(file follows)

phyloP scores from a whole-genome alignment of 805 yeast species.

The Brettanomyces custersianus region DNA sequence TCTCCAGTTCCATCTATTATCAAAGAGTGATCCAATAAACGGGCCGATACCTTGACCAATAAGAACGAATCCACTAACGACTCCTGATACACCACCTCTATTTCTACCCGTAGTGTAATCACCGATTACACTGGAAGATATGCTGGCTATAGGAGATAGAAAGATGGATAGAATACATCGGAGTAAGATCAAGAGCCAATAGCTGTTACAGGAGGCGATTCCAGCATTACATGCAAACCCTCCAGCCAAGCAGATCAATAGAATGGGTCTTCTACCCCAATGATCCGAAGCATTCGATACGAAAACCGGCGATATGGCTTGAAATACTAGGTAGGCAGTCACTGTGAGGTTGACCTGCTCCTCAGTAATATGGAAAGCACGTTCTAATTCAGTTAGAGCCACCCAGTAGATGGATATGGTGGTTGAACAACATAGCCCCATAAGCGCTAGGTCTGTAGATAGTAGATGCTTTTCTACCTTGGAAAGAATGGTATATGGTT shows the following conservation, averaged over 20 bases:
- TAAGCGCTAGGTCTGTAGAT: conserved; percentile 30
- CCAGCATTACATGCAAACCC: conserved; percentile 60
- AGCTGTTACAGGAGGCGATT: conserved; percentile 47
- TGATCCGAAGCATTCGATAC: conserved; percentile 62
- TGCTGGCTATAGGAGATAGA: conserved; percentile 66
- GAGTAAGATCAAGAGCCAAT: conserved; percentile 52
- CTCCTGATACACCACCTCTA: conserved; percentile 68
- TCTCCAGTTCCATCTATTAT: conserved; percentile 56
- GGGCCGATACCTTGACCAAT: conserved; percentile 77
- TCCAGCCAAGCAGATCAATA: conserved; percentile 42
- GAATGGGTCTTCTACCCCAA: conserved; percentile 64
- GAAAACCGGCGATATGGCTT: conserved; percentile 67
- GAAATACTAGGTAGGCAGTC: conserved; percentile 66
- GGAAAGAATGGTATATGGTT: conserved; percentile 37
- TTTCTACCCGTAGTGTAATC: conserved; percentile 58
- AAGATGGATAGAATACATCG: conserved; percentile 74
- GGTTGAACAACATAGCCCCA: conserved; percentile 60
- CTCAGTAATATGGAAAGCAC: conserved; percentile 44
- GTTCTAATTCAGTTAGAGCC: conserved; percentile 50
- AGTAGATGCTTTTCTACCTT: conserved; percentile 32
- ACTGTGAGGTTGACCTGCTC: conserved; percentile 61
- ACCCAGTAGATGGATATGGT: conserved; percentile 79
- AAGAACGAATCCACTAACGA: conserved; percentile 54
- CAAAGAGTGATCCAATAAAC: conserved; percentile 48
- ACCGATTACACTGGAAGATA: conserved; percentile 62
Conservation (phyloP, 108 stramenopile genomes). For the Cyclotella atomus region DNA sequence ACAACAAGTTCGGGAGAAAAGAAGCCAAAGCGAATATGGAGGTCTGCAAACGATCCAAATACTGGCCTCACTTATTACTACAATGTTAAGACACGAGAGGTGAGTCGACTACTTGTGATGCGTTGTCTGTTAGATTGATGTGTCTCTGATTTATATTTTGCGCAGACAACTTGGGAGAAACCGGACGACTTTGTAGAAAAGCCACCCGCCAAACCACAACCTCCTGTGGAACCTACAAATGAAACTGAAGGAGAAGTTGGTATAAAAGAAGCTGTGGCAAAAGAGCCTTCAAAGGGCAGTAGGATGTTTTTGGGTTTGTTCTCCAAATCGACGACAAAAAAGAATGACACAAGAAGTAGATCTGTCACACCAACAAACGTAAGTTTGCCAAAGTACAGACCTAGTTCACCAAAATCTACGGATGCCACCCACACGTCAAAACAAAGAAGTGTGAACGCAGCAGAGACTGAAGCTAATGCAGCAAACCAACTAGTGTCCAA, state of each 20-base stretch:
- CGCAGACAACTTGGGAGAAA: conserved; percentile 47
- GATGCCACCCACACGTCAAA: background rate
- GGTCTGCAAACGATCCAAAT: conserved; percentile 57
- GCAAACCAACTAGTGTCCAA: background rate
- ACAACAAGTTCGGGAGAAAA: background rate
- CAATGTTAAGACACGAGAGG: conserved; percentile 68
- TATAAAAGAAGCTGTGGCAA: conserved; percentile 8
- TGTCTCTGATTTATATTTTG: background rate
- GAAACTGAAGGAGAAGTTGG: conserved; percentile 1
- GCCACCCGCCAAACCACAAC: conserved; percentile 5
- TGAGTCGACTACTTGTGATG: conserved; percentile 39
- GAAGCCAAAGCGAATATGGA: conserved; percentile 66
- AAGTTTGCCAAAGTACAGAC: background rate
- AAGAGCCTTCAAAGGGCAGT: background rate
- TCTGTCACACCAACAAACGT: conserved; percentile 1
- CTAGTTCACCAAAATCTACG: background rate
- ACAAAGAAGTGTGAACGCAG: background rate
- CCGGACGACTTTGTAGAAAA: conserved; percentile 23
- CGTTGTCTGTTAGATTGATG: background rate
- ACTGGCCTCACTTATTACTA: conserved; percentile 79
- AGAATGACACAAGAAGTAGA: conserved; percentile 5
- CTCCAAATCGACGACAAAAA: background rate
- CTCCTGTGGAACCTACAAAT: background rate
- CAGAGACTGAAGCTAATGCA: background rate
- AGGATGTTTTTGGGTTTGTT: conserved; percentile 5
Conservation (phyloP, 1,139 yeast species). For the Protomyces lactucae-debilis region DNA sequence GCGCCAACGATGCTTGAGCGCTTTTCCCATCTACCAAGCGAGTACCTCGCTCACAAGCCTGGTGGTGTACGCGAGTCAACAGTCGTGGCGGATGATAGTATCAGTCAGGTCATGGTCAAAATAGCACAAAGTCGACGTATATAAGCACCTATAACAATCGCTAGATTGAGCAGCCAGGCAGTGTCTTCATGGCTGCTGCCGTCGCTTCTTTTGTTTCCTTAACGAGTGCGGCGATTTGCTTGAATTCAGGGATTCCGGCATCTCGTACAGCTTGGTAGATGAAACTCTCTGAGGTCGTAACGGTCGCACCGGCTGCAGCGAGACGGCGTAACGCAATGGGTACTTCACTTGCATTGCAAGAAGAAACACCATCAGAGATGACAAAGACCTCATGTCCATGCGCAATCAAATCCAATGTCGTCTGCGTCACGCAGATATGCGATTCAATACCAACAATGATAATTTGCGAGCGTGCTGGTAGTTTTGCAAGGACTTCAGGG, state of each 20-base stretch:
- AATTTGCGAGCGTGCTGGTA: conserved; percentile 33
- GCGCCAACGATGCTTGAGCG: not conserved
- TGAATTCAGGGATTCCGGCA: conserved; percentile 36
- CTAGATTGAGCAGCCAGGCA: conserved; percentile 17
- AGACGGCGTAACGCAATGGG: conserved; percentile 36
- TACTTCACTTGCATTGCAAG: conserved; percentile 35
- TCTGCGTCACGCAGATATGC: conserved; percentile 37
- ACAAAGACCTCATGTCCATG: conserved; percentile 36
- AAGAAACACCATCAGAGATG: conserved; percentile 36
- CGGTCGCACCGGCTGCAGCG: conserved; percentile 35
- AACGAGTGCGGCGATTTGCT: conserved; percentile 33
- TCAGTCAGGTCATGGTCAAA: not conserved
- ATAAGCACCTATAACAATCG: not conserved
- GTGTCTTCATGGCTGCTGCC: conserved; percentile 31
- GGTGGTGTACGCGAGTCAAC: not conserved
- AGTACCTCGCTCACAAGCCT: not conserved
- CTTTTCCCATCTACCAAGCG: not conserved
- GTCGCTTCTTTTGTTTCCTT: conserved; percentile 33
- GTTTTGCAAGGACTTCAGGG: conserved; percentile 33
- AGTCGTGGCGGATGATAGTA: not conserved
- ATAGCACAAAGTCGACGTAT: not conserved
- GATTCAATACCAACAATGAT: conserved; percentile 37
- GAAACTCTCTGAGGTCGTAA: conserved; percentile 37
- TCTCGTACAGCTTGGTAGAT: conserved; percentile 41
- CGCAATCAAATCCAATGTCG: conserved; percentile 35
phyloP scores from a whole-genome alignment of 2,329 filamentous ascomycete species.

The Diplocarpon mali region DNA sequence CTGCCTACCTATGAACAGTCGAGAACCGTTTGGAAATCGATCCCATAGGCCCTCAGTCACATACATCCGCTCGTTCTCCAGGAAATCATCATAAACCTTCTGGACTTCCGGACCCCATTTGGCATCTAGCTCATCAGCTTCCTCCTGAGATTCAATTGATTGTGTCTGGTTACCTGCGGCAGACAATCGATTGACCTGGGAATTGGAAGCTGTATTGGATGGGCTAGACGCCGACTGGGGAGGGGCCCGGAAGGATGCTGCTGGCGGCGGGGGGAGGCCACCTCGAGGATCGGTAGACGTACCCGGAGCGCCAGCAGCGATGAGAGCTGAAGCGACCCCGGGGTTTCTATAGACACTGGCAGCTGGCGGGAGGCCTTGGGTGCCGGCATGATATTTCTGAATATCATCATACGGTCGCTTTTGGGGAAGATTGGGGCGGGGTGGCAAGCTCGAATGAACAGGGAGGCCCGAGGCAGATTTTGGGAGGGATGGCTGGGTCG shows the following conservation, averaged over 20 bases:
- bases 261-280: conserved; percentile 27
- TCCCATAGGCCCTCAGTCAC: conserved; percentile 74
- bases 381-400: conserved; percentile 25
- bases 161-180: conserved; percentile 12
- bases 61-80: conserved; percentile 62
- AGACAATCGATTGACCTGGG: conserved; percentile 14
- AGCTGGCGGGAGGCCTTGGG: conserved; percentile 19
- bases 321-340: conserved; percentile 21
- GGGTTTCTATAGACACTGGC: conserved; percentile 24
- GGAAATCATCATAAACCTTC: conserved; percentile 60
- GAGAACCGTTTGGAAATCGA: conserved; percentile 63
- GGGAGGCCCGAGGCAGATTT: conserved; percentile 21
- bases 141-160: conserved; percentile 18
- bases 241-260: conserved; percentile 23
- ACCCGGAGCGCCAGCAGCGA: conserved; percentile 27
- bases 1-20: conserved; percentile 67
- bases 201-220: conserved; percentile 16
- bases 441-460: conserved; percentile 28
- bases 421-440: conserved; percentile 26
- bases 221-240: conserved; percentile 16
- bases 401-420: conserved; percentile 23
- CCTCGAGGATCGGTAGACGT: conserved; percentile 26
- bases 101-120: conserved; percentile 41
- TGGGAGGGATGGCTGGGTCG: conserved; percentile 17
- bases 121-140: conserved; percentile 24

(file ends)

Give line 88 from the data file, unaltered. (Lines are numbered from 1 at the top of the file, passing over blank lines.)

- AGCTGGCGGGAGGCCTTGGG: conserved; percentile 19